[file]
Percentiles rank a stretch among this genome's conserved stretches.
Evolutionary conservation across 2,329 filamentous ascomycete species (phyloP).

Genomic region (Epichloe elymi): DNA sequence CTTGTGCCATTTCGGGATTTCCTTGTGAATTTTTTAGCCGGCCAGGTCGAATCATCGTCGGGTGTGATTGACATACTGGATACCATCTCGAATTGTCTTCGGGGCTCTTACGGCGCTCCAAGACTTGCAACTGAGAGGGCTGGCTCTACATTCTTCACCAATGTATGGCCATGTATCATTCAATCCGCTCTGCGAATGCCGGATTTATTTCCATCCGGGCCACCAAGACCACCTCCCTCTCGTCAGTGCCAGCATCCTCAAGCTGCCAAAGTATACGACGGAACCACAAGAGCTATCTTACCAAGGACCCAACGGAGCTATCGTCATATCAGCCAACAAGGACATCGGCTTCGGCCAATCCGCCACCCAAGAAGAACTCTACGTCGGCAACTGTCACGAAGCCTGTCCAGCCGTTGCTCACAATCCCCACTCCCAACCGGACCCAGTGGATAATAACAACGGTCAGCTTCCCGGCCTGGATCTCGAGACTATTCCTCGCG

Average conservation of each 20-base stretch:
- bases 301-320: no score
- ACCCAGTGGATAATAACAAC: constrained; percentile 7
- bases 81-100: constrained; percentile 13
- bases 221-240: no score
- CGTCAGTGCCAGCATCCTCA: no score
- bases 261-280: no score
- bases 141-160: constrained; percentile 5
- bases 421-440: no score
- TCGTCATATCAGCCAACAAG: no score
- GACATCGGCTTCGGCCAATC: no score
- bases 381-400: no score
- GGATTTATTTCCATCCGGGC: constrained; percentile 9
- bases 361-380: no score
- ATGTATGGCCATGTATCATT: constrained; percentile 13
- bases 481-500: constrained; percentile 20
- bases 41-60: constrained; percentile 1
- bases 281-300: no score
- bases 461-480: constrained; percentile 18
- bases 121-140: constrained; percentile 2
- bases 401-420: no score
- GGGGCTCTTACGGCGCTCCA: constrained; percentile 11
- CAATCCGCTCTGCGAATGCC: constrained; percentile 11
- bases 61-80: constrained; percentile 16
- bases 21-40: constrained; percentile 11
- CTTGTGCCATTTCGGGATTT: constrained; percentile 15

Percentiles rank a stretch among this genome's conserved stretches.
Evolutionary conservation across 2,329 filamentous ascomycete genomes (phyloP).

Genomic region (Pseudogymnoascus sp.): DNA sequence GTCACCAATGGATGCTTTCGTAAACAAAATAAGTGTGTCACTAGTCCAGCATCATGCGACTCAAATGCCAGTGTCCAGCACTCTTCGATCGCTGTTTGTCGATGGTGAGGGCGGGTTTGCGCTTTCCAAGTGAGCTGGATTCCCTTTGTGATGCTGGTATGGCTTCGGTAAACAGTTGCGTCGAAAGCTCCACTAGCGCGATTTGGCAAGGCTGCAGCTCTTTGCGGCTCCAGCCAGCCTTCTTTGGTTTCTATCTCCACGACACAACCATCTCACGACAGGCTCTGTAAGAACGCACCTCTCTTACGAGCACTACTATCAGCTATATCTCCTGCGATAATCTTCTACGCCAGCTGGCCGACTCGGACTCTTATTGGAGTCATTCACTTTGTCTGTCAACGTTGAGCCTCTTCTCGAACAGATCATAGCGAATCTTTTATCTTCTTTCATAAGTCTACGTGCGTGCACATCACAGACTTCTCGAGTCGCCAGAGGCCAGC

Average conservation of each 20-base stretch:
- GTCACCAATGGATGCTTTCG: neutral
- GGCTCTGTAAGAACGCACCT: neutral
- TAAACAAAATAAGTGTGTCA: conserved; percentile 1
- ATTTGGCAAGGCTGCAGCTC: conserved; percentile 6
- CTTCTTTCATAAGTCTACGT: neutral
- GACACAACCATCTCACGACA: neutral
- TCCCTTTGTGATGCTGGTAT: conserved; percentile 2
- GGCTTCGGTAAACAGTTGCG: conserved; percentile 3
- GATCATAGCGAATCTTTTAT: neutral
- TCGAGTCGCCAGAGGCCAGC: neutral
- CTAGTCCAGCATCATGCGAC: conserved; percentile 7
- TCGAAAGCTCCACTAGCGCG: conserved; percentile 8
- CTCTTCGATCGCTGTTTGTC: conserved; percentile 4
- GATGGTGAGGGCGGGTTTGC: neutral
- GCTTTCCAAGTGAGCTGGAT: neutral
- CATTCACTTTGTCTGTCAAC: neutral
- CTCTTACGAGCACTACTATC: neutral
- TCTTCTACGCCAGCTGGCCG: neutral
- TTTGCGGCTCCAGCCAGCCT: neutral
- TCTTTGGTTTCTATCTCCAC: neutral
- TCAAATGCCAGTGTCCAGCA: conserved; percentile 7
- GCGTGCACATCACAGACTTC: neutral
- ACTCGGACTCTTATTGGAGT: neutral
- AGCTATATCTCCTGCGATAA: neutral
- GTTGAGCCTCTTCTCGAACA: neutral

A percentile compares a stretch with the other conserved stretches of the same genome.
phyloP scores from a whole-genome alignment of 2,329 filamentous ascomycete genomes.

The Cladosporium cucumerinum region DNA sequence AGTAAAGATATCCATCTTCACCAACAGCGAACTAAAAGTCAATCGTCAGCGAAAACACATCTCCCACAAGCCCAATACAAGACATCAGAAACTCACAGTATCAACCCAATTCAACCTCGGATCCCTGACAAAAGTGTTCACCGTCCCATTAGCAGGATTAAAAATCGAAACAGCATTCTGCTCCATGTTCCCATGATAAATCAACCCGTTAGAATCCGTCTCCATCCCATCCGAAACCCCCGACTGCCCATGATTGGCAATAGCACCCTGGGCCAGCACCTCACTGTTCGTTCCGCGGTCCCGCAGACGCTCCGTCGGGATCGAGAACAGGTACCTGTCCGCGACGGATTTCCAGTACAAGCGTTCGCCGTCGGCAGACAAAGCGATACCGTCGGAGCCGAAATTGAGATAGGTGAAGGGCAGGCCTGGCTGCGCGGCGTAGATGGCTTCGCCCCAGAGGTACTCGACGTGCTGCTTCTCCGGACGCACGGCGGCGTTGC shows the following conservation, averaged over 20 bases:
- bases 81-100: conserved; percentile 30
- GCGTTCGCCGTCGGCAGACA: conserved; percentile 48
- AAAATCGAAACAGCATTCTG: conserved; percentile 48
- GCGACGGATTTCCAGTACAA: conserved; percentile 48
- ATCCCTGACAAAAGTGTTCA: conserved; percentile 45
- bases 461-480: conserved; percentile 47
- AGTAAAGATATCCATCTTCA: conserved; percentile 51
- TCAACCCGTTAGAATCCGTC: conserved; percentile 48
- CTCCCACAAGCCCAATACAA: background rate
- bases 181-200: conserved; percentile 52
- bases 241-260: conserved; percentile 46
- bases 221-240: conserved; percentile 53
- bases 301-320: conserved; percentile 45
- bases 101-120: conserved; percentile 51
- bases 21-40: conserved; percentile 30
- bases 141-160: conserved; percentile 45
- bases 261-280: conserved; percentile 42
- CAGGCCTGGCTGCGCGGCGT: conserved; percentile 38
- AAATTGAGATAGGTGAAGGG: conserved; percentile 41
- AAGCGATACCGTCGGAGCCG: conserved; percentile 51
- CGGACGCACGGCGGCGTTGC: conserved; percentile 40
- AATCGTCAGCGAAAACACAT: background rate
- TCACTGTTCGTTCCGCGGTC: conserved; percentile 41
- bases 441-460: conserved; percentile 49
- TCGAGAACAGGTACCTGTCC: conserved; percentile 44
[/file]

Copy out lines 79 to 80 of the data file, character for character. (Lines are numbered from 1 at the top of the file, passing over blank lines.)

- CAGGCCTGGCTGCGCGGCGT: conserved; percentile 38
- AAATTGAGATAGGTGAAGGG: conserved; percentile 41